As a part of her role in overseeing and training new team members, operations manager Suman Shekar has strived to make it a goal to bring new technologies and production processes to the bakery floor. She has found that semi-automation allows for members of the Companion team to have personal interaction with the greater production process, all while making their lives easier and safer. A few of the key technologies that are changing the game at Companion include:

Redzone: As one of the biggest, fastest growing manufacturing technology companies in frontline teamwork and productivity, Redzone has fully opened the eyes of Companion team to the need for updated production processes. Now, Suman is able to track Companion’s efficiency against the standard. Each time dough is made, cut, or put in an oven, Redzone tracks timing and provides ways for the team to improve. In addition, it has served as a communication tool for employee onboarding and professional development. 

One of Companion’s largest accomplishments through Redzone was noticing over-production. Since this realization, Companion has reduced its annual waste by over 1 million pounds in just 2.5 years and is making strides to go to zero waste-to-landfill by 2025.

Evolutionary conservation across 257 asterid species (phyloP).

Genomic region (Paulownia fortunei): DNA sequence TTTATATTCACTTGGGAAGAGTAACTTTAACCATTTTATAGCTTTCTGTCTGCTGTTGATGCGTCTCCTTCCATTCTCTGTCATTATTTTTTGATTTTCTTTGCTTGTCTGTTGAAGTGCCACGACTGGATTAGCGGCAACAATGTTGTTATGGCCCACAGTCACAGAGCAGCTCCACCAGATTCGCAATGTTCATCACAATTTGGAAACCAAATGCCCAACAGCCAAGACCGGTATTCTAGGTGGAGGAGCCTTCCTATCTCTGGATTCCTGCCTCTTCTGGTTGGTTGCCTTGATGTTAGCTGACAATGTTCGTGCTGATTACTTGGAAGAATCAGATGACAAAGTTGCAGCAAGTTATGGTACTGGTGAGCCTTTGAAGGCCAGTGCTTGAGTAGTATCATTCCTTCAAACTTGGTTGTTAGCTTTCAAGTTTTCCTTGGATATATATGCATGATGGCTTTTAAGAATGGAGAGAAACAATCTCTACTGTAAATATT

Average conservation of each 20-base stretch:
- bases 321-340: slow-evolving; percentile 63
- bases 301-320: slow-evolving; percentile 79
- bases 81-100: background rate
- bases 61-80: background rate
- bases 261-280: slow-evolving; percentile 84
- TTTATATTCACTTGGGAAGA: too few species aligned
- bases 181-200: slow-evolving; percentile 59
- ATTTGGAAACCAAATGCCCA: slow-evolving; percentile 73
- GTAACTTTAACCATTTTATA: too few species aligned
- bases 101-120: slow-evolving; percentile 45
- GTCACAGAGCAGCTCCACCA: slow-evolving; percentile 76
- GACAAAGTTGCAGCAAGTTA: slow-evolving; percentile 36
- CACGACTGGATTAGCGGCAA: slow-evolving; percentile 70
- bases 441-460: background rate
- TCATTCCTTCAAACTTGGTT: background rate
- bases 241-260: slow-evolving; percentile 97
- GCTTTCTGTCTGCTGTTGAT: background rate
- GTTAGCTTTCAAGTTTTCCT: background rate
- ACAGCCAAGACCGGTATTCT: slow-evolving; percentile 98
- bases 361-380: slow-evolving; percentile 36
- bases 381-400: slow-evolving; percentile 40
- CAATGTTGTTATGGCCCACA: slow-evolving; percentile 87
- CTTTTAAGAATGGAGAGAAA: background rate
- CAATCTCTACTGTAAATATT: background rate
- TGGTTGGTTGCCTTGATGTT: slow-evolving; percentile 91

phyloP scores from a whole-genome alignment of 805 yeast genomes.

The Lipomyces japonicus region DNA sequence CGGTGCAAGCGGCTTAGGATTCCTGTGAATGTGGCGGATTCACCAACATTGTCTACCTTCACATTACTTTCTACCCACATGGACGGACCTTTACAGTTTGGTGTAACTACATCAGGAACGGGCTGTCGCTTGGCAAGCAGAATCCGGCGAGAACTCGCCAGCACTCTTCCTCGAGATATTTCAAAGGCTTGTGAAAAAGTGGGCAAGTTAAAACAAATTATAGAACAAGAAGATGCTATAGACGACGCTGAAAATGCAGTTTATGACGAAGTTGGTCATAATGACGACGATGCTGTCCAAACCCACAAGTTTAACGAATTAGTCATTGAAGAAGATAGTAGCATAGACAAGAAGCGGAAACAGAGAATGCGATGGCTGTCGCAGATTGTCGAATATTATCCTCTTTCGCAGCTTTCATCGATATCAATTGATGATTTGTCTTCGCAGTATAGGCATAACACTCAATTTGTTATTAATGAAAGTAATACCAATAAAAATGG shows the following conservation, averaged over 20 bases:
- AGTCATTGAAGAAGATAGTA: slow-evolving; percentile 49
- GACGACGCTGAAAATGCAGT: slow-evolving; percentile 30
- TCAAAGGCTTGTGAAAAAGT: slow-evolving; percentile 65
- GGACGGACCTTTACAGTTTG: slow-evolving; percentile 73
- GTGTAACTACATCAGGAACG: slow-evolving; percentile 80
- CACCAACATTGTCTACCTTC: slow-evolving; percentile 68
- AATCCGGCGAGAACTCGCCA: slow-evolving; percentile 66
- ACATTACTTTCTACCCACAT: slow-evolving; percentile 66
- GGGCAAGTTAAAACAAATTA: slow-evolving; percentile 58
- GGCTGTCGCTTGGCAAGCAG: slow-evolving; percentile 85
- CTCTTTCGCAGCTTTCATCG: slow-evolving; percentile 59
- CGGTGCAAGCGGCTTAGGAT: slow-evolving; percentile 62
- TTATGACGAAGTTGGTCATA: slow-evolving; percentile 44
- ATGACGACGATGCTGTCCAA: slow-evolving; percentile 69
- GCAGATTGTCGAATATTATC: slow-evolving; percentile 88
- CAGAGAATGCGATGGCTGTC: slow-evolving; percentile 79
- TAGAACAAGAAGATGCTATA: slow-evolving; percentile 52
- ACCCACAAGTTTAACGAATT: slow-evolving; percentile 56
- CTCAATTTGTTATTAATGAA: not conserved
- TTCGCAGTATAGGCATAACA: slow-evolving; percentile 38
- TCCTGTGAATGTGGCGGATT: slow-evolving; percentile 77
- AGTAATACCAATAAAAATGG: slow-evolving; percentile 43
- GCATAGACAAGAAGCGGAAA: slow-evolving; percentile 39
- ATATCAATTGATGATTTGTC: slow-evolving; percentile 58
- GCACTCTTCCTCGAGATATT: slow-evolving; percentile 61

Points of differentiation

An immense source of pride – and differentiation – is Companion’s continued focus on staying true to its philosophy of producing bread and baked goods with a craft mentality. Since 1993 the bakery has helped James Beard winners, fast-casual start-ups, and established, multi-unit grocers create affordable and accessible bread programs. Allen points out their hands-on operation is “semi-automated.” There are no conveyors moving bread between stages.

At Companion, it’s all about the people.

“We have a tremendous leadership team,” Allen says. “We are super passionate about helping our customers be successful. We believe, very personally, that our job is to tell the customers’ story.”